i found this new job a week or two before i had to leave the 2nd housesitting gig, but i didn't really have a place to go. my mom's next door neighbors offered to let me housesit for 10 days, but there was no way i could put alll my stuff in their house, so what should i do with it? answer: take it back to the first house! all freshly painted and uninhabited, the owner agreed to let me keep my stuff in the garage for a few weeks until i found a place to live. so i started a new job, was living out of boxes next door to my mom (hilarious), and then two weeks later, i moved in with my mom...for four days. after which i moved again, to my final resting place: my current apartment. i should note, i didn't move alone. my mom was out of commission with her now well-worn back injury, so an old friend named alex helped me move three times in three weeks. do they make IOUs that big? (more on alex later.)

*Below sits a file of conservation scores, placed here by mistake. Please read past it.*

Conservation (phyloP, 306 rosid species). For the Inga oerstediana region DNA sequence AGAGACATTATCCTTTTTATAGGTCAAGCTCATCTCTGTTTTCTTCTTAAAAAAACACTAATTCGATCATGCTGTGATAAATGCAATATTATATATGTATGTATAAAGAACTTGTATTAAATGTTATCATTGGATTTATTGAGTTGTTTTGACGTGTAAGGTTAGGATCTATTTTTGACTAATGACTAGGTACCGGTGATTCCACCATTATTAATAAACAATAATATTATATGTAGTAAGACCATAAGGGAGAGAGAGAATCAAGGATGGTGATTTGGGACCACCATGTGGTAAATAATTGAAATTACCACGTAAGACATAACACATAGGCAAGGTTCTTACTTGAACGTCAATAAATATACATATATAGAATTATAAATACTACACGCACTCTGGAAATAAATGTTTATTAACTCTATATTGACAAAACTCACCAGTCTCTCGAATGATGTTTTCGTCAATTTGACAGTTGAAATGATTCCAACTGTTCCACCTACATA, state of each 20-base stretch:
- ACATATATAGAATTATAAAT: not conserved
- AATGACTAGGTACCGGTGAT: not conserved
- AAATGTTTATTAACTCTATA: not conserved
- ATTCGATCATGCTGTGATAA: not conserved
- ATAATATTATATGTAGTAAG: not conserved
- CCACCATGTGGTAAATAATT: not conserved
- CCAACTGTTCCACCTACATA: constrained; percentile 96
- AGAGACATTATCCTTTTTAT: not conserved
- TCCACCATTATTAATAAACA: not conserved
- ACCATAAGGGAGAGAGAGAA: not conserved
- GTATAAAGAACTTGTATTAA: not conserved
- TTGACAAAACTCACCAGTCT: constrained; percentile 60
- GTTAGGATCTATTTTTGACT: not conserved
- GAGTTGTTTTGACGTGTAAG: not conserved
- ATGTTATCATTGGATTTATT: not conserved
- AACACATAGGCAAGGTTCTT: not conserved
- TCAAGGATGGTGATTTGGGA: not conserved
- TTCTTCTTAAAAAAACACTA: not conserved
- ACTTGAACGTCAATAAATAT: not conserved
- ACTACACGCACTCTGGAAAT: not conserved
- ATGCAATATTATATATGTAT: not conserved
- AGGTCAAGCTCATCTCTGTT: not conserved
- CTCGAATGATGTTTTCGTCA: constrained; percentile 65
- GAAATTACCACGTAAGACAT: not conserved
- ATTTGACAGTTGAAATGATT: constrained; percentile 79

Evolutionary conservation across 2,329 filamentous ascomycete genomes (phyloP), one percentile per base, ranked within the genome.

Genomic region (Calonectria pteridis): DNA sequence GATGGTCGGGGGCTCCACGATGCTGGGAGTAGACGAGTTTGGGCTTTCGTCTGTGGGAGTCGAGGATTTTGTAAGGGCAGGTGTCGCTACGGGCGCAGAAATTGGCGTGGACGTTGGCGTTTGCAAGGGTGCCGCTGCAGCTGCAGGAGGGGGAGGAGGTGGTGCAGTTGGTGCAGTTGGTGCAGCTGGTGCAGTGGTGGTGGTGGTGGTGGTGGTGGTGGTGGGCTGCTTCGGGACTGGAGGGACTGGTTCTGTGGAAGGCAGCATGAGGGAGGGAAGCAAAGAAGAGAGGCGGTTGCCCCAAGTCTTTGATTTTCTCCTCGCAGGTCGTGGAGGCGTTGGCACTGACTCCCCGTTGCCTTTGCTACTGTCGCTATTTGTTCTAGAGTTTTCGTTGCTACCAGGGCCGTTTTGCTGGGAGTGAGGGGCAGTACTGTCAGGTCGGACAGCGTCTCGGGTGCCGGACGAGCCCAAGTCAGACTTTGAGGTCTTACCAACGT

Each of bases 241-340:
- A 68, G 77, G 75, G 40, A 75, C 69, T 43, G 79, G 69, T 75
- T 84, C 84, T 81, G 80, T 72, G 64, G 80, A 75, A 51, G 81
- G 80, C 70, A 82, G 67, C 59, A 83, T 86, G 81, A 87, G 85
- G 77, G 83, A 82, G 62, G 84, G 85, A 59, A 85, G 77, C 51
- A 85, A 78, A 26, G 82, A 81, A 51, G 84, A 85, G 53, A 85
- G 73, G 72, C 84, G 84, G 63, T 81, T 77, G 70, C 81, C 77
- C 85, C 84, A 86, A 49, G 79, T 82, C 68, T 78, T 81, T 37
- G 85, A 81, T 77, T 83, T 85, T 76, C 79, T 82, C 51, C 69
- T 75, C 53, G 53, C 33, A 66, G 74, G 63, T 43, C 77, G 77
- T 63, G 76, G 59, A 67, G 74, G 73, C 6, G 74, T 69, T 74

when i saw the crapholes some people in this town are trying to rent for more than i paid in a big-city suburb in japan, i was scandalized. get real, or get real estate, i should say. slumlords have apparently united, so i was thrilled to find a spacious one bedroom with a beautiful view and all but the electricity included. honestly, my first thought was, "i could have a kotatsu in here!" and i will! the building is amazingly quiet (yay for living near old people!), but apparently half the people also smoke (quietly), so there is secondhand smoke in my apartment almost every hour of the day. ick. but tonight, for some reason, there is only the smell of rain-washed night air, so i'm happy. after 6 months of living half a life in other people's spaces, it has been wonderful to finally unfold.
my kotatsu-ready living room.
the morning view.